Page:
The best human characters on Prometheus are Elba as the captain and Theron as Weyland corporation head honcho Meredith Vickers, simply because both convey the clearest and most relatable motivations among the cast. Elba wants this mission to go well, then lift off and go home. Theron would like the same, but with a healthy and prudent distrust of the scientists, the android with them, and the company she works for. Theron, ever fetching and imminently watchable, is in the toughest, most thankless spot, responsible for everyone and everything. Elba can't help but notice how tightly wound she is and a flirtation between them is the sole sexy and funny moment Prometheus offers. Less sexy is a love scene between Rapace and Marshall-Green, as we know by that point he's been infected by an Alien. As soon as Rapace announces she's unable to have children, we know where this is headed. Unprotected sex has horrific consequences, especially in space, and especially in an Alien movie.

Rapace's team are initially presented as a group of intelligent scientists and professionals who are, naturally, wary of why they find themselves billions of miles from Earth - especially after a less than inspiring speech by the ancient Chairman of the Weyland Corporation, which turns out to be Guy Pearce in ghastly, unconvincing old man makeup. The facade of competent professionalism is shattered almost immediately when they're exploring the caves and they all decide to take their helmets off - completely disregarding any protocols about contamination. "Helmets Off" becomes the new protocol, even when they all know their enemy will literally jump down their throats. They see holograms of the "Help me, Obi-Wan Kenobi" kind all over the caves and find the decapitated head and body of an Engineer, which is curiously wearing the Dream helmet of Morpheus in The Sandman. So The Engineers are actually Sandman cosplayers! Once Rapace and Hatchet-Face performed forensics on The Engineer's head and it exploded, the practical move would have been to pack up and send Prometheus home. But it is the folly of Man to not leave well enough alone.

Things get worse, much worse. The two biggest fraidy cats on the crew, American With Glasses and Sheamus, are left behind to spend the night in the caves and meet a disgusting Alien eel that they pretend is a cuddly kind of puppy or something. Soon they are dead, burned with acid blood with the alien burrowed in their bodies. Marshall-Green transforms immediately into a mutated Alien that Charlize personally and correctly lights up with a flamethrower. Matters get even worse from there as Rapace discovers she's pregnant with an Alien. Fassbender's bedside manner is hilarious as he delivers the single worst line a pregnant woman can hear: "Of  course, this is not a traditional fetus." Rapace rushing across the ship to get into the surgery pod and have the robot arms literally carve the Alien, with its grasping, screaming tendrils and tentacles, right out of her babymaker and then staple her stomach back together is a horrifically bloody, gonzo sequence that pretty much spelled the beginning of the end for Prometheus as a serious science fiction parable.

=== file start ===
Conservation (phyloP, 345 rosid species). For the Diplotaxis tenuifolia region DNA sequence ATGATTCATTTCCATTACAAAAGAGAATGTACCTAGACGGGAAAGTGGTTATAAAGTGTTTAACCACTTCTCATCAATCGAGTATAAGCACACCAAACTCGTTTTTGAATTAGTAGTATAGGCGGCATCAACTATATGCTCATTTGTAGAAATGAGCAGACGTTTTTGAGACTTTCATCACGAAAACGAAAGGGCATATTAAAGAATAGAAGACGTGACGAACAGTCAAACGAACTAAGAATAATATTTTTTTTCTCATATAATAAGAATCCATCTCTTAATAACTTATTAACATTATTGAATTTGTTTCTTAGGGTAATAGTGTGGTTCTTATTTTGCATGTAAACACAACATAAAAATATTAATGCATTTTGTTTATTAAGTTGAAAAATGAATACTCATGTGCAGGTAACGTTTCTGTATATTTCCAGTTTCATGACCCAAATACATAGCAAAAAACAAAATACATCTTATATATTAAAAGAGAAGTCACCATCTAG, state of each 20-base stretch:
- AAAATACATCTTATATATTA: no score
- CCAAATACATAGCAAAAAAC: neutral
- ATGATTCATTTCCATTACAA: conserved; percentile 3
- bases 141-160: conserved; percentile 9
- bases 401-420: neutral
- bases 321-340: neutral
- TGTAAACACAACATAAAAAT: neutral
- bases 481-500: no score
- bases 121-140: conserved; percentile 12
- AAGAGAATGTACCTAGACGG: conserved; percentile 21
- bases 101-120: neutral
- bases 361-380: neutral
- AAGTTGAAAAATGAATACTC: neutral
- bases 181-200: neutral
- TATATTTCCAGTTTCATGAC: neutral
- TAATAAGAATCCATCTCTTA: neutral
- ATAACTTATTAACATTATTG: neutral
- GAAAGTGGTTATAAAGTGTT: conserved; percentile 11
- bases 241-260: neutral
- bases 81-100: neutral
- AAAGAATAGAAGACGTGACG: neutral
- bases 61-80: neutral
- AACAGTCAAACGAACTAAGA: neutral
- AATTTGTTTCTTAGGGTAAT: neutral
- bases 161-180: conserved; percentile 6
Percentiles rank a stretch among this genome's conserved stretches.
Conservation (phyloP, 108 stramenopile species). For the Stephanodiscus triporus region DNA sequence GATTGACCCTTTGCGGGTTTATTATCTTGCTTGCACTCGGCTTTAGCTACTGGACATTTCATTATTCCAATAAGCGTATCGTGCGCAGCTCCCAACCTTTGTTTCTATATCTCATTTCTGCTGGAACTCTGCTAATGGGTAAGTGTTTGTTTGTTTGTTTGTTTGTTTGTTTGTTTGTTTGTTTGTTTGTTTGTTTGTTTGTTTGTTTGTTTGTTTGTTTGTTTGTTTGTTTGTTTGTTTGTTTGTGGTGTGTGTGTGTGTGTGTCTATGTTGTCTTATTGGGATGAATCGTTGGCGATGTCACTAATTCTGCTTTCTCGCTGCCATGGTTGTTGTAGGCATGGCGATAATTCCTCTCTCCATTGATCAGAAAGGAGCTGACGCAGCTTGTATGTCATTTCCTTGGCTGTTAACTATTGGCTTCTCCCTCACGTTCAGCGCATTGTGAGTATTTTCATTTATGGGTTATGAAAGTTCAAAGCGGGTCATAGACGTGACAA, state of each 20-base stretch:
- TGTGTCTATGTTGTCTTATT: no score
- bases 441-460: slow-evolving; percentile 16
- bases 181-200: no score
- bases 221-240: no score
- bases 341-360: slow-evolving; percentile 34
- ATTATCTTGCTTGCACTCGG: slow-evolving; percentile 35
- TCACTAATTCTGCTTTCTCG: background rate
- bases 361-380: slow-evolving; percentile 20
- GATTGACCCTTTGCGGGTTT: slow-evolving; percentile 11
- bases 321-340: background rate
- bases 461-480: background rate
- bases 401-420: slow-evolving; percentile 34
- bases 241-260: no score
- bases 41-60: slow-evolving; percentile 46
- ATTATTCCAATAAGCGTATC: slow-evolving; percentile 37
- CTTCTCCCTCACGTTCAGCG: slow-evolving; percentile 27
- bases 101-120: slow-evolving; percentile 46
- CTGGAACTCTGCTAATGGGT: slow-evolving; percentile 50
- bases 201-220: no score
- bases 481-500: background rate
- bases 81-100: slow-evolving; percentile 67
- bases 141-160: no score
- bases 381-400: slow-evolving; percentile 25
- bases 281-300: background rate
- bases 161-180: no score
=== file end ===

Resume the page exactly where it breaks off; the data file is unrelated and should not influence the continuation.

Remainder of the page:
From there we discover two things: old Guy Pearce is alive on the ship and there is an Engineer alive on the planet. The trains shall meet and it shall be a train wreck. In perhaps the most disappointing moment of First Contact since Kirk, Spock and McCoy met "God" and He turned out to be just some alien asshole, David awakens The Engineer, speaks to him, and we hope and wait for something profound, an idea, a transcendent moment... Nope. The Engineer decides to just start punching, ripping them apart, and kill them all. What a dick, and what a letdown. The dying old man Weyland came all the way to LV-223 but didn't get to say, Roy Batty-style, "I want more life, fucker." The Engineer activates his ship and launches for Earth... with a cargo hold full of millions of urns containing Aliens. Why does The Engineer want to annihilate humanity and replace us with Aliens - which by the way, they are terrified of and can kill them as well? Rapace wants to know, but first things first: The Engineer's ship can't be allowed to leave LV-223.

Unfortunately, Prometheus isn't armed with nukes, photon torpedoes, phasers, or anything of the sort. Poor Charlize has to rush into a space suit and launch into an escape pod as Elba makes a damn heroic decision and channels Mr. Worf -- ramming speed! Incidentally, having The Japanese Guy as the pilot of the ship on its kamikazi mission is a bold choice, Sir Ridley. Prometheus successfully destroys itself and brings the alien ship crashing down on the surface of LV-223, right on top of poor Charlize, who undeservedly dies the ignoble death of being squished by a space ship. But The Engineer is not dead, nor is Rapace's Alien baby, both of which chase her into Charlize's escape pod and run into each other. A more familiar-looking Alien (still a comedown from the original H.R. Giger design, but it's a proto-Alien) chest-bursts from their union.